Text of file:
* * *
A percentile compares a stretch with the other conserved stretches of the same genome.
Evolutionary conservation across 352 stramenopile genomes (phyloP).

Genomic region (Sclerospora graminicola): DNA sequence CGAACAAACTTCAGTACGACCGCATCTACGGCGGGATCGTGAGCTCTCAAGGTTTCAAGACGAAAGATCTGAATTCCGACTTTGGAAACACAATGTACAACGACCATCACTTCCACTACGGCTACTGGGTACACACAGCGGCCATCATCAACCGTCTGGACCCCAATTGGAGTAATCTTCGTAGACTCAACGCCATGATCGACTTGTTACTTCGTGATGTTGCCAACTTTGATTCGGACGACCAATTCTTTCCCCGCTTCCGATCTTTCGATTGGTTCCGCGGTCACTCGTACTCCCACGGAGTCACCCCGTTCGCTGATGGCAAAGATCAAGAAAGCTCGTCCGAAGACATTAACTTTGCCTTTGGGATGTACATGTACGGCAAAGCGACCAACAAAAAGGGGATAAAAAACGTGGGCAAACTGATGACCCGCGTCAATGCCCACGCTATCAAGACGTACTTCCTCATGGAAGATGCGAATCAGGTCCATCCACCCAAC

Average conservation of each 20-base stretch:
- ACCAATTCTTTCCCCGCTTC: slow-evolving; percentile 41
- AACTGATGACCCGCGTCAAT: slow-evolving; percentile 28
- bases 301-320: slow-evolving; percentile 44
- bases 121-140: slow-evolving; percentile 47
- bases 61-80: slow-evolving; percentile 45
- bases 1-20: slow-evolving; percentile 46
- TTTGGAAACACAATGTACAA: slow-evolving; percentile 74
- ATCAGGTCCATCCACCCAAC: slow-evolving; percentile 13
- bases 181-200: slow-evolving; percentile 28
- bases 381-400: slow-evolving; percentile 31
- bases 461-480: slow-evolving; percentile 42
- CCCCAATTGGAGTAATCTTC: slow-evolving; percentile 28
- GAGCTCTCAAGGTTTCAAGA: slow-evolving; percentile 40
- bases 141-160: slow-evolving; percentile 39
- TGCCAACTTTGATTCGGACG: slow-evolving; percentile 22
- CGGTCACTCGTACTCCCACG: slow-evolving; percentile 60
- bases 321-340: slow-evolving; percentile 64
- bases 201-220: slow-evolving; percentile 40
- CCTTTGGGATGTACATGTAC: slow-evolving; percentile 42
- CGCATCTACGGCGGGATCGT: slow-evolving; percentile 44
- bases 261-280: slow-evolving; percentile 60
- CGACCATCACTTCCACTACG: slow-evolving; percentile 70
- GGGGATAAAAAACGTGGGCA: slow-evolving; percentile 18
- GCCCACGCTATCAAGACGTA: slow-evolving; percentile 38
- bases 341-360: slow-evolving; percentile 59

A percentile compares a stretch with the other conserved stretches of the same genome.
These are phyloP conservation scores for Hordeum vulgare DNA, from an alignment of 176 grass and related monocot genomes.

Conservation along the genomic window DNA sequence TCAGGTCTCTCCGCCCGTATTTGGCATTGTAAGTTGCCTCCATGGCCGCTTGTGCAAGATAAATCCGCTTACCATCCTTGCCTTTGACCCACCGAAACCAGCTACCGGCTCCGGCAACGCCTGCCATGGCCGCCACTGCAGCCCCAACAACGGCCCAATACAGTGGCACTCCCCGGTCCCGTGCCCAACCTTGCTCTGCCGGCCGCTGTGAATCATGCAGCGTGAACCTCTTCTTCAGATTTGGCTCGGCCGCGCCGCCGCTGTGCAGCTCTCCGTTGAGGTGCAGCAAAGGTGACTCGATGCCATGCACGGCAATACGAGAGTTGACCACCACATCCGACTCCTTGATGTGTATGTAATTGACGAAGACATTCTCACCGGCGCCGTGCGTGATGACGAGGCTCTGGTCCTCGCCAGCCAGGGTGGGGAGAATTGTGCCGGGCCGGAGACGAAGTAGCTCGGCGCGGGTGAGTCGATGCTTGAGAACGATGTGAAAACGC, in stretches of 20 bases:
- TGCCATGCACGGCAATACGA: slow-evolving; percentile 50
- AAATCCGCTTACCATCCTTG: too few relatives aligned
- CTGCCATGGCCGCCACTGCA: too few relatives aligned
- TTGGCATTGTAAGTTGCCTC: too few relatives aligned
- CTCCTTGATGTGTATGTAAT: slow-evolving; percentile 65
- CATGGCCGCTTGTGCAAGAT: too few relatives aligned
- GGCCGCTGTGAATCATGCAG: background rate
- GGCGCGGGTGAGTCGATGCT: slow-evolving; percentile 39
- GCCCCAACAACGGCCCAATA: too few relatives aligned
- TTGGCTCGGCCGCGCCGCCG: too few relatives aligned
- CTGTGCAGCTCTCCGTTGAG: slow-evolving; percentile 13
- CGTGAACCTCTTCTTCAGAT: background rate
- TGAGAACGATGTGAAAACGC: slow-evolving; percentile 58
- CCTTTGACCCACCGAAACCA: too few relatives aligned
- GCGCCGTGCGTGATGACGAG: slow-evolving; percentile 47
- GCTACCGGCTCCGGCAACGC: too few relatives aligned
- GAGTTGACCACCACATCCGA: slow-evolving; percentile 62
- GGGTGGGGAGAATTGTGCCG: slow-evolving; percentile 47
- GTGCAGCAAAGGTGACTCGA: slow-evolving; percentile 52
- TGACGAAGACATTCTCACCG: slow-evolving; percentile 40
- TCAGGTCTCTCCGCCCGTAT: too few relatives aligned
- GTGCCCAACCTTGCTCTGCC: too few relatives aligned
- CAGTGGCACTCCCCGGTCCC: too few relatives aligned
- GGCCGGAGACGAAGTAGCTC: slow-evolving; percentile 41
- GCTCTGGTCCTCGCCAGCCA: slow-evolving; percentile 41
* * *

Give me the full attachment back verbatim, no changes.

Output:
A percentile compares a stretch with the other conserved stretches of the same genome.
Evolutionary conservation across 352 stramenopile genomes (phyloP).

Genomic region (Sclerospora graminicola): DNA sequence CGAACAAACTTCAGTACGACCGCATCTACGGCGGGATCGTGAGCTCTCAAGGTTTCAAGACGAAAGATCTGAATTCCGACTTTGGAAACACAATGTACAACGACCATCACTTCCACTACGGCTACTGGGTACACACAGCGGCCATCATCAACCGTCTGGACCCCAATTGGAGTAATCTTCGTAGACTCAACGCCATGATCGACTTGTTACTTCGTGATGTTGCCAACTTTGATTCGGACGACCAATTCTTTCCCCGCTTCCGATCTTTCGATTGGTTCCGCGGTCACTCGTACTCCCACGGAGTCACCCCGTTCGCTGATGGCAAAGATCAAGAAAGCTCGTCCGAAGACATTAACTTTGCCTTTGGGATGTACATGTACGGCAAAGCGACCAACAAAAAGGGGATAAAAAACGTGGGCAAACTGATGACCCGCGTCAATGCCCACGCTATCAAGACGTACTTCCTCATGGAAGATGCGAATCAGGTCCATCCACCCAAC

Average conservation of each 20-base stretch:
- ACCAATTCTTTCCCCGCTTC: slow-evolving; percentile 41
- AACTGATGACCCGCGTCAAT: slow-evolving; percentile 28
- bases 301-320: slow-evolving; percentile 44
- bases 121-140: slow-evolving; percentile 47
- bases 61-80: slow-evolving; percentile 45
- bases 1-20: slow-evolving; percentile 46
- TTTGGAAACACAATGTACAA: slow-evolving; percentile 74
- ATCAGGTCCATCCACCCAAC: slow-evolving; percentile 13
- bases 181-200: slow-evolving; percentile 28
- bases 381-400: slow-evolving; percentile 31
- bases 461-480: slow-evolving; percentile 42
- CCCCAATTGGAGTAATCTTC: slow-evolving; percentile 28
- GAGCTCTCAAGGTTTCAAGA: slow-evolving; percentile 40
- bases 141-160: slow-evolving; percentile 39
- TGCCAACTTTGATTCGGACG: slow-evolving; percentile 22
- CGGTCACTCGTACTCCCACG: slow-evolving; percentile 60
- bases 321-340: slow-evolving; percentile 64
- bases 201-220: slow-evolving; percentile 40
- CCTTTGGGATGTACATGTAC: slow-evolving; percentile 42
- CGCATCTACGGCGGGATCGT: slow-evolving; percentile 44
- bases 261-280: slow-evolving; percentile 60
- CGACCATCACTTCCACTACG: slow-evolving; percentile 70
- GGGGATAAAAAACGTGGGCA: slow-evolving; percentile 18
- GCCCACGCTATCAAGACGTA: slow-evolving; percentile 38
- bases 341-360: slow-evolving; percentile 59

A percentile compares a stretch with the other conserved stretches of the same genome.
These are phyloP conservation scores for Hordeum vulgare DNA, from an alignment of 176 grass and related monocot genomes.

Conservation along the genomic window DNA sequence TCAGGTCTCTCCGCCCGTATTTGGCATTGTAAGTTGCCTCCATGGCCGCTTGTGCAAGATAAATCCGCTTACCATCCTTGCCTTTGACCCACCGAAACCAGCTACCGGCTCCGGCAACGCCTGCCATGGCCGCCACTGCAGCCCCAACAACGGCCCAATACAGTGGCACTCCCCGGTCCCGTGCCCAACCTTGCTCTGCCGGCCGCTGTGAATCATGCAGCGTGAACCTCTTCTTCAGATTTGGCTCGGCCGCGCCGCCGCTGTGCAGCTCTCCGTTGAGGTGCAGCAAAGGTGACTCGATGCCATGCACGGCAATACGAGAGTTGACCACCACATCCGACTCCTTGATGTGTATGTAATTGACGAAGACATTCTCACCGGCGCCGTGCGTGATGACGAGGCTCTGGTCCTCGCCAGCCAGGGTGGGGAGAATTGTGCCGGGCCGGAGACGAAGTAGCTCGGCGCGGGTGAGTCGATGCTTGAGAACGATGTGAAAACGC, in stretches of 20 bases:
- TGCCATGCACGGCAATACGA: slow-evolving; percentile 50
- AAATCCGCTTACCATCCTTG: too few relatives aligned
- CTGCCATGGCCGCCACTGCA: too few relatives aligned
- TTGGCATTGTAAGTTGCCTC: too few relatives aligned
- CTCCTTGATGTGTATGTAAT: slow-evolving; percentile 65
- CATGGCCGCTTGTGCAAGAT: too few relatives aligned
- GGCCGCTGTGAATCATGCAG: background rate
- GGCGCGGGTGAGTCGATGCT: slow-evolving; percentile 39
- GCCCCAACAACGGCCCAATA: too few relatives aligned
- TTGGCTCGGCCGCGCCGCCG: too few relatives aligned
- CTGTGCAGCTCTCCGTTGAG: slow-evolving; percentile 13
- CGTGAACCTCTTCTTCAGAT: background rate
- TGAGAACGATGTGAAAACGC: slow-evolving; percentile 58
- CCTTTGACCCACCGAAACCA: too few relatives aligned
- GCGCCGTGCGTGATGACGAG: slow-evolving; percentile 47
- GCTACCGGCTCCGGCAACGC: too few relatives aligned
- GAGTTGACCACCACATCCGA: slow-evolving; percentile 62
- GGGTGGGGAGAATTGTGCCG: slow-evolving; percentile 47
- GTGCAGCAAAGGTGACTCGA: slow-evolving; percentile 52
- TGACGAAGACATTCTCACCG: slow-evolving; percentile 40
- TCAGGTCTCTCCGCCCGTAT: too few relatives aligned
- GTGCCCAACCTTGCTCTGCC: too few relatives aligned
- CAGTGGCACTCCCCGGTCCC: too few relatives aligned
- GGCCGGAGACGAAGTAGCTC: slow-evolving; percentile 41
- GCTCTGGTCCTCGCCAGCCA: slow-evolving; percentile 41